At the end of every season you should take a break from focused training. I’m not saying you shouldn’t ride your bike...not at all! But you should stop looking at your heart rate monitor, your power data and even your personal training duration for a few weeks. This helps to relax the mind, rejuvenate and reboot yourself. We don’t often think about it, but disciplined training is mentally taxing; it’s just plain tiring. Sometimes at the end of a good season the body will feel like it is ready to keep going but the mind still needs a break. After this ‘cooling off’ period I usually add very loosely-structured training with small goals to my riders’ training diaries. These goals are usually pretty simple: do a 4-hour ride 3 times a month, accumulate 3 to 5 hours of tempo per week or maybe do a club ride just for fun once a week. These workouts and weekly goals are low stress, low commitment and allow your brain to slowly get used to the mental workload that is coming when training season arrives.
Riders should find that rides during this time of the year are meant to be fun, motivating and inspiring. This is also the time when you should review how your riding and racing season went during the past year. New-found inspiration and motivation will help you see the future and all its possibilities. You should try to assess whether or not you’ve met the goals you set for yourself this past year and whether you want to try and improve on your gains. Maybe you want to attack those shortfalls that you may notice in this review. Maybe you’ll want to set entirely different goals for the coming year. It’s all possible, and it’s up to you!
Setting goals is paramount. If you’ve never set goals in past seasons you should try doing it this coming year. If my athletes are planning on competing in the upcoming racing season, I have them try to set at least three goals to strive for. After all, if you know what goals you want to achieve you can then measure how close you’ve come to attaining your desired results and make adjustments in successive years.
Setting goals is one of my favorite parts of riding and racing because I have the opportunity to entertain all the possible things I can try to accomplish, and that’s just fun! But remember: goals should be challenging and attainable. After you set some goals you should make sure to keep a record of the training you do, being sure to add comments about how you felt during and after your training sessions. You should also make sure to set milestone markers to measure whether you are moving in the right direction in order to attain your goals.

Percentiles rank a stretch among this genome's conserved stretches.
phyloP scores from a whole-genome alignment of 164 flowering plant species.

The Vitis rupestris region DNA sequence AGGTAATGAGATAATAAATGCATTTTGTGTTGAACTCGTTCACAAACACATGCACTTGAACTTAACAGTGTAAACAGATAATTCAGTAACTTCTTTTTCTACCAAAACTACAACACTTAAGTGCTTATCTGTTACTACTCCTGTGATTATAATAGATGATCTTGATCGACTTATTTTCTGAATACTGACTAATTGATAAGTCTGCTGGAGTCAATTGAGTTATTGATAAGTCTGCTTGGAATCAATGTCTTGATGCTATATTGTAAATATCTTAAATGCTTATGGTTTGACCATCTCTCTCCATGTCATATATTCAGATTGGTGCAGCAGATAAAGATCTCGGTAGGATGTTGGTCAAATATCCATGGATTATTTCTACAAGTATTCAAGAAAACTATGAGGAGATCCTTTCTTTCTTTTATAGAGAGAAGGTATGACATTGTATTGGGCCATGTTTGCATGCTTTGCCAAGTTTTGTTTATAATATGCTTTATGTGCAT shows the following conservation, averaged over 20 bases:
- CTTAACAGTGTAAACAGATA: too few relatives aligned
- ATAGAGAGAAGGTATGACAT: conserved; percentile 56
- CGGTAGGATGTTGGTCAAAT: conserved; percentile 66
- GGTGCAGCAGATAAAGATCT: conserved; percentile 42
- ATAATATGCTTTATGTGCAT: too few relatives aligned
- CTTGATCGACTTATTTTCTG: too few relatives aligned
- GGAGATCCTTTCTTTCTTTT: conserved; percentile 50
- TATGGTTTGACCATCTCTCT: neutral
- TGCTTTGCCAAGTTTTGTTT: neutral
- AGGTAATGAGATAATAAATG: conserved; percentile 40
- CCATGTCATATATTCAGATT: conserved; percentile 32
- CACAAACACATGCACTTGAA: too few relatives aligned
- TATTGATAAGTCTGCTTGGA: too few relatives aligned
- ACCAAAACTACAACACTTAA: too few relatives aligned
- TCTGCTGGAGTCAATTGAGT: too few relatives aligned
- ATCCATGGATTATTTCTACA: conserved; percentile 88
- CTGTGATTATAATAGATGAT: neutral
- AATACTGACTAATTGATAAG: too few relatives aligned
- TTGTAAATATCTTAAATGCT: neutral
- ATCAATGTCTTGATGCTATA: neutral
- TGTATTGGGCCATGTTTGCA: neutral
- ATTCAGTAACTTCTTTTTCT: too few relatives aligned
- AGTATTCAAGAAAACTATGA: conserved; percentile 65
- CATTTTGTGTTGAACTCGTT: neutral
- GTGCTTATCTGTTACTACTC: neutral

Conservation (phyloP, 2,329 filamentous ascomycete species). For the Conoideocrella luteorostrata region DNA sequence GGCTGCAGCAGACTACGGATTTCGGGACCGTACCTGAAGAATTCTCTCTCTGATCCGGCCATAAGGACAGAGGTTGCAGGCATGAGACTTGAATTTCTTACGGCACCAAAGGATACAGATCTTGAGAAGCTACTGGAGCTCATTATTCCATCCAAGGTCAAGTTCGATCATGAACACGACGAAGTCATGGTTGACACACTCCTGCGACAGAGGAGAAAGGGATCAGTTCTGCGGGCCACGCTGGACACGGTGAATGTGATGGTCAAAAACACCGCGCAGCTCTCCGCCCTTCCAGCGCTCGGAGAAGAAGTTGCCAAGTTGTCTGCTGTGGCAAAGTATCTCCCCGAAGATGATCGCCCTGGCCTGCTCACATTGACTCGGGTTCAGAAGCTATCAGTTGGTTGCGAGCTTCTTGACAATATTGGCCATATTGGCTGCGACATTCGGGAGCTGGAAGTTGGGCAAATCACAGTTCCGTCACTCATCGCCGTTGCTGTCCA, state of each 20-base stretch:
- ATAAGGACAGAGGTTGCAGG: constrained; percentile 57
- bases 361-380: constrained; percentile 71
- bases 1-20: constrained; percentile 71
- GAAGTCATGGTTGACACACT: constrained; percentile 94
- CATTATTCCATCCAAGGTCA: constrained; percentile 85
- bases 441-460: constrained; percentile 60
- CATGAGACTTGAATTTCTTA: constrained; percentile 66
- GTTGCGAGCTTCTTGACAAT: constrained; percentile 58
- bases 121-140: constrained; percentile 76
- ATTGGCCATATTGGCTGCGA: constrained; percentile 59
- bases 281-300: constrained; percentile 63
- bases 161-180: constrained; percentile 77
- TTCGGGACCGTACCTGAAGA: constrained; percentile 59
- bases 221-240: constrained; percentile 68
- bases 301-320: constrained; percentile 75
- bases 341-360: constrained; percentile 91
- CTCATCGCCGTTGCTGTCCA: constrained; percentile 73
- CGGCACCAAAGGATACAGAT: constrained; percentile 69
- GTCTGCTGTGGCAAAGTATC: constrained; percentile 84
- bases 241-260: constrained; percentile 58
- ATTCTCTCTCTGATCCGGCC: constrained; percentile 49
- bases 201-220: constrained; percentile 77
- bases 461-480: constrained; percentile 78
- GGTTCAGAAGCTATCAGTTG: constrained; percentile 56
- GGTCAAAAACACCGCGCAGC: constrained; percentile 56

In my next blog post I’ll talk about setting accomplishable goals for your next season.
See you on the road, Coach Jesse Eisner
Did you have goals this past season? Did you achieve them? If you need help setting goals for next season and you need direction in how to achieve those goals, let the coaches at Crank Cycling know. We can help!
What is VAM? Cyclists, even riders that don’t necessarily consider themselves climbers, almost always love a good hill. The other things that cyclists love are gear and data. As power meters and GPS units have become cheaper and more ubiquitous, a typical cyclist has more data available to them than ever. This article will discuss one particular metric that can be measured using a GPS: VAM VAM was a term first popularized by Italian cycling trainer Michele Ferrari. VAM is the Italian acronym for “ velocità ascensionale media” which basically translates as “average ascent speed” . Just think of VAM as vertical meters climbed per hour. VAM is typically measured in meters per hour ( M/H), but you could theoretically use feet per hour as well. What makes this metric so useful is the fact that when climbing, most of the power the cyclist applies to the pedals goes to pushing the cyclist upwards, rather than forwards. So VAM can be used as a proxy for power to weight, as well as to compare performance on say an 8% grade, to that of a 10% grade. If an athlete is climbing at a VAM of 100 (M/H), it will take the athlete 1 hour to get to the top of an 8%, 10% , or even a 15% climb of 1000M . The VAM metric can therefore be used to compare different climbs to each other. You can tell if a performance is a good one or a bad one based on the VAM you achieved on the climb In the absence of a power meter, VAM can be an excellent way to gauge an effort, or even a great tool to build a workout. For example: If a rider has a powermeter, I might have him do a 20 minute time trial, and then take 95% of his average power as his threshold power. If the riders doesn’t have a powermeter, I can have him do a 20 minute hill, and record the VAM. If he does a VAM of 1000, I can assume that at threshold power, he climbs at 95% of 1000, or 950 M/H! So if I want this athlete to do 4 X 10 minute intervals at threshold power but he doesn’t have a power meter, I can tell him to do 4 X10 minute hill shooting for an average VAM of 950! There are plenty of online tools out there such as Garmin Connect and Strava that allow you to upload your rides, and look at your VAM along with other metrics., and most GPS computers will allow you to view your VAM as you ride. So there you go: VAM is a great tool to compare climbs of with similar vertical ascent, and can also be used as an inexpensive alternative to a powermeter.